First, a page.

a. Sketch a template of the common parts of lists-join and largest (with blanks to fill in for the rest).

b. Identify one or two other procedures from the reading that follow the same pattern.

c. Using your template, write a procedure, (smallest lst), that finds the smallest value in a list.

d. Using your template, write a procedure, (rgb-darkest lst), that finds the darkest color in a list of RGB colors.

Hint: You may find it useful to build a utility procedure, (rgb-darker rgb1 rgb2), that finds the darker of two colors.

e. Using your template, write a procedure, (color-name-darkest lst), that finds the darkest color in a list of color names. (You'll need to convert color names to RGB colors in order to compare them. However, you should return a color name, not an RGB color.)

Hint: Again, you'll find it useful to write a utility procedure, such as color-name-darker.

f. Using your template, write a procedure, (closest-to-zero lst), that, given a list of positive and negative numbers, finds the number in the list closest to zero.

Exercise 4: Checking for Brightness

You may recall that in the reading we explored ways to build predicates that apply to lists by starting with predicates that apply to individual values. Let's try writing a few such procedures.

a. Write a procedure, (rgb-all-bright? colors), that, given a list of RGB colors, determines if all of the colors are bright.

b. Write a procedure, (rgb-any-bright? colors), that, given a list of RGB colors, determines if any of them are bright.

Exercise 5: Checking for Primaries

a. Write a procedure, (rgb-all-primary? colors), that, given a list of colors, determines if all of the colors are primary colors (that is, are red, blue, or green).

b. Write a procedure, (rgb-any-primary? colors), that, given a list of colors, determines if any of them are primary colors.

Exercise 6: Checking for Membership

One way to start writing the previous procedures is to define a rgb-primary? predicate.

(define rgb-primary?
  (let ((red (rgb-new 255 0 0))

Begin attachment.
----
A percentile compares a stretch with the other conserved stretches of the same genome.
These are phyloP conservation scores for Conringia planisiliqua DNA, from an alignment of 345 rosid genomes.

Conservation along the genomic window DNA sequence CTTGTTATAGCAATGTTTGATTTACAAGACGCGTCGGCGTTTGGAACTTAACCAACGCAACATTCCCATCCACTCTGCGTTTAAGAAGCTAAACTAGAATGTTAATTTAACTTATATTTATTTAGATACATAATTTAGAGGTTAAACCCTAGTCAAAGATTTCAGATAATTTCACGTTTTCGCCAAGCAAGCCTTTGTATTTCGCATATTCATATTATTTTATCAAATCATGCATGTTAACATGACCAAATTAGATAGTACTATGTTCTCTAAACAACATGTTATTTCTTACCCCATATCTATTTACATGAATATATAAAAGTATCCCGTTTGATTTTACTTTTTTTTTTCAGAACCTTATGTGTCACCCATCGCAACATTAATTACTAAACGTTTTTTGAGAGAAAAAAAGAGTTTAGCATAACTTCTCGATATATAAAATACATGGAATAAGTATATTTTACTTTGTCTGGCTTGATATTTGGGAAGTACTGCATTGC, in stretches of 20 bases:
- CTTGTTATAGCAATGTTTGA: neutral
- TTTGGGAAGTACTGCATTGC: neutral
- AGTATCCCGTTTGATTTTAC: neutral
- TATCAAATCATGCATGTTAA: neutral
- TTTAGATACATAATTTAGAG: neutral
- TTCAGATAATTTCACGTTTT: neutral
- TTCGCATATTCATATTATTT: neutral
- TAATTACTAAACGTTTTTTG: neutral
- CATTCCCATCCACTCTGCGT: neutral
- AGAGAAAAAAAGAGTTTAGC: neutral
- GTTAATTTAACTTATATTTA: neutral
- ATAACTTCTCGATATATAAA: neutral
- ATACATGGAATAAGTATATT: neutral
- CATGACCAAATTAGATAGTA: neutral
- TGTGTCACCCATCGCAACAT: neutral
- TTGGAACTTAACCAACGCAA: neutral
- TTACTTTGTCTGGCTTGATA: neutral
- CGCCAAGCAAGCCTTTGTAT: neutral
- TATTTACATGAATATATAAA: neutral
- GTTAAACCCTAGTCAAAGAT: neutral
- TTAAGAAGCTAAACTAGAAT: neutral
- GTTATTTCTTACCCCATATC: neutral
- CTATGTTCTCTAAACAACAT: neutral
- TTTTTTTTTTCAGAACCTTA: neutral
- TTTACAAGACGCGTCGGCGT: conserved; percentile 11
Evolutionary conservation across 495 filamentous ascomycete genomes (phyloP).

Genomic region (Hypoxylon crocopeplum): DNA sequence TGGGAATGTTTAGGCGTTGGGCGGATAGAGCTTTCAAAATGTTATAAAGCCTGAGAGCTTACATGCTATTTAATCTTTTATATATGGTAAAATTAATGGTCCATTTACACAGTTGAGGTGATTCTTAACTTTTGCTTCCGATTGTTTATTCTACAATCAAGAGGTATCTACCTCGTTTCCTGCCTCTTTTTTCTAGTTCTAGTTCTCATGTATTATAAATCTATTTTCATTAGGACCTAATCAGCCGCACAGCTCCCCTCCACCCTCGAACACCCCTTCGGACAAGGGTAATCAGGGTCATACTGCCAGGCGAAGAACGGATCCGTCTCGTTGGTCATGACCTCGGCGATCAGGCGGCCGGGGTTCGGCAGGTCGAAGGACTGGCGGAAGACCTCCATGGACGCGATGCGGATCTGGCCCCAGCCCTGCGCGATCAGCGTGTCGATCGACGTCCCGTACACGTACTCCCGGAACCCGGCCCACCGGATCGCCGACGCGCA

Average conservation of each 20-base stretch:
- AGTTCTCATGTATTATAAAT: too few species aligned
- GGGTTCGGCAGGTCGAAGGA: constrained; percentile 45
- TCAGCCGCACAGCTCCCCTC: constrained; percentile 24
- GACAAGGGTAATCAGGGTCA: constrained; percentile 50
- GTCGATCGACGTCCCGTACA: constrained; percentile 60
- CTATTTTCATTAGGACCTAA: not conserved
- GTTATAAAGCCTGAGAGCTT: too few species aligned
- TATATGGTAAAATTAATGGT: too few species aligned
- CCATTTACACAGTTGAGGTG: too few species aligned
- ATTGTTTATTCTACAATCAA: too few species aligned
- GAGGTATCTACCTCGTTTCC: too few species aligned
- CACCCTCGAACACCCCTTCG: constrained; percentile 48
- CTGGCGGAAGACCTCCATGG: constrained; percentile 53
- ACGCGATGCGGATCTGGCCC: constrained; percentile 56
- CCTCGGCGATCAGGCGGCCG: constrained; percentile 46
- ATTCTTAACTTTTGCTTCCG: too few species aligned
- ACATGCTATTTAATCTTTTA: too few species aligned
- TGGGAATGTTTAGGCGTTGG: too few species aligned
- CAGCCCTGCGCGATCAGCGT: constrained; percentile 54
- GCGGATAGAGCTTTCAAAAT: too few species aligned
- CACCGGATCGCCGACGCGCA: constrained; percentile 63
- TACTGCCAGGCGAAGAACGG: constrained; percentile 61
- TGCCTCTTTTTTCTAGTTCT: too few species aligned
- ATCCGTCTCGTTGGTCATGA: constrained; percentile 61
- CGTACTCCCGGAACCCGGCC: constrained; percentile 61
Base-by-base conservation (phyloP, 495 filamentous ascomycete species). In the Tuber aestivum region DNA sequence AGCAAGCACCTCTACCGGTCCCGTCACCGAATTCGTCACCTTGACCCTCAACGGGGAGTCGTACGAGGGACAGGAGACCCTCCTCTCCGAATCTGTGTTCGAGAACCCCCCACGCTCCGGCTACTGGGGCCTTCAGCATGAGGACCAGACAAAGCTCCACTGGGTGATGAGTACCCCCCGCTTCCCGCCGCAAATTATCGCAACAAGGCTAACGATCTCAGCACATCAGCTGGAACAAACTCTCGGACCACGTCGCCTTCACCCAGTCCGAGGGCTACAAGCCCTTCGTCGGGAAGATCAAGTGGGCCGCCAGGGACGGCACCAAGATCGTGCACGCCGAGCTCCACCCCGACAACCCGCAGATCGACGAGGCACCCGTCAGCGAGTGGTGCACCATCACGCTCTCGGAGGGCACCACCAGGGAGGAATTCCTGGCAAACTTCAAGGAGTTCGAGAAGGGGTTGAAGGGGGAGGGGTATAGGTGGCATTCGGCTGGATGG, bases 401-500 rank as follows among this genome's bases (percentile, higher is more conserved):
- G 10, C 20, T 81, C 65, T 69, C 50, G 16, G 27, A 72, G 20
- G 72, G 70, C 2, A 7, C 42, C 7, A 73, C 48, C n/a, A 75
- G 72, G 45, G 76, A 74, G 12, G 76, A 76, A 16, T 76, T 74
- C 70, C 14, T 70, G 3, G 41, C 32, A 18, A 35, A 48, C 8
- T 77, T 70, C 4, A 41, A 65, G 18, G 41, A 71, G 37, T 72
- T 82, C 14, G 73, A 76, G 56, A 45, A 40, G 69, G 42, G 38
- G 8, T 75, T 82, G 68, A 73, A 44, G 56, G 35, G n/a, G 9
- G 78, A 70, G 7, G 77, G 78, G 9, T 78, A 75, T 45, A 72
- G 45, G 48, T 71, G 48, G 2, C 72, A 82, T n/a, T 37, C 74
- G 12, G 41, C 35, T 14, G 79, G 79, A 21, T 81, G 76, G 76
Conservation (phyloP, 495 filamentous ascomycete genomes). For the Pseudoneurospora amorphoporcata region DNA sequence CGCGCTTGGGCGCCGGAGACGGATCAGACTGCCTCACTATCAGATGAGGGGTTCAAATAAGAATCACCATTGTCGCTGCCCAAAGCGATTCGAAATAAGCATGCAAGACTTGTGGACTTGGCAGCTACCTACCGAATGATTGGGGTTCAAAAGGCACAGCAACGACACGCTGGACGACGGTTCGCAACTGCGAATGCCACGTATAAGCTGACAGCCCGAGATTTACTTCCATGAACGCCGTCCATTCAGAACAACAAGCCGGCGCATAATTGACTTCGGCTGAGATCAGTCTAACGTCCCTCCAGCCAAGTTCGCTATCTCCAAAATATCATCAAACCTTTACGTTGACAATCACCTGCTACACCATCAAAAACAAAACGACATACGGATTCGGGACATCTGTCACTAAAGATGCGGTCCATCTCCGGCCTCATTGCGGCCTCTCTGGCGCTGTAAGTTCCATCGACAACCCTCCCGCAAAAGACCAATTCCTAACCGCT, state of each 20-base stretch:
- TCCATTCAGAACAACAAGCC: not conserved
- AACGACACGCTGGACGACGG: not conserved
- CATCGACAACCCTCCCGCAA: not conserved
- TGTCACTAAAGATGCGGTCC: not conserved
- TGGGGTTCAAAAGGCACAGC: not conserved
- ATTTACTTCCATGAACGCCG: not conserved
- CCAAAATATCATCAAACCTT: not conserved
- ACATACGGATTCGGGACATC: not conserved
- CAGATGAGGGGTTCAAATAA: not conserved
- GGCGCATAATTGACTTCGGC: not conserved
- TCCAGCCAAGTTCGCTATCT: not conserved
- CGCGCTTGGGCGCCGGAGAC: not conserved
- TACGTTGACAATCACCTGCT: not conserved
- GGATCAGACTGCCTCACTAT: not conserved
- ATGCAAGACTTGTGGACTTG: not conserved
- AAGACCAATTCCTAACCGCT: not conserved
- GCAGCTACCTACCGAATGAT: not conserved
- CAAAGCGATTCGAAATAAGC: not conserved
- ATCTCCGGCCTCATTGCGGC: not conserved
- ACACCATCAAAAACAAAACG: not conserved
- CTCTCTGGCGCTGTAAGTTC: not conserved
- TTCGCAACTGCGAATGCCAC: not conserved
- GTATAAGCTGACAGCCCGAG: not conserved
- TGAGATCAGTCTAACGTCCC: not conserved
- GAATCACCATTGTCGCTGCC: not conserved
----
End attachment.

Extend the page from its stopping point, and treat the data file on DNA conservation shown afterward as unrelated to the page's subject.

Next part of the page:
(green (rgb-new 0 255 0))
        (blue (rgb-new 0 0 255)))
    (lambda (color)
      (or (equal? color red) (equal? color green) (equal? color blue)))))

Can we generalize this technique for determining whether a value is one of a number of values? Certainly. Let's write a procedure, (member? val vals) that holds only if val appears in vals.

We know that

  • val does not appear in the empty list.
  • val appears in a non-empty vals if val is the car of vals or if it appears in the cdr of vals.

a. Translate this description into Scheme. That is, write member?.

b. Add member? to your library.

c. We can use member? to define the following interesting procedure.

(define greenish?
  (let ((greens (map color-name->rgb (context-list-colors "green"))))
    (lambda (color) (member? color greens))))

Explain what this procedure does.

d. What result do you expect from the following expressions?

> (map greenish? greens)
> (map greenish? my-colors)
> (map greenish? (list (rgb-new 0 0 0) (rgb-new 255 0 0) (rgb-new 128 0 0)))

e. Check your answers experimentally.

Creative Commons License

Samuel A. Rebelsky, rebelsky@grinnell.edu

Copyright (c) 2007-9 Janet Davis, Matthew Kluber, Samuel A. Rebelsky, and Jerod Weinman. (Selected materials copyright by John David Stone and Henry Walker and used by permission.)

This material is based upon work partially supported by the National Science Foundation under Grant No. CCLI-0633090. Any opinions, findings, and conclusions or recommendations expressed in this material are those of the author(s) and do not necessarily reflect the views of the National Science Foundation.

This work is licensed under a Creative Commons Attribution-NonCommercial 2.5 License. To view a copy of this license, visit http://creativecommons.org/licenses/by-nc/2.5/ or send a letter to Creative Commons, 543 Howard Street, 5th Floor, San Francisco, California, 94105, USA.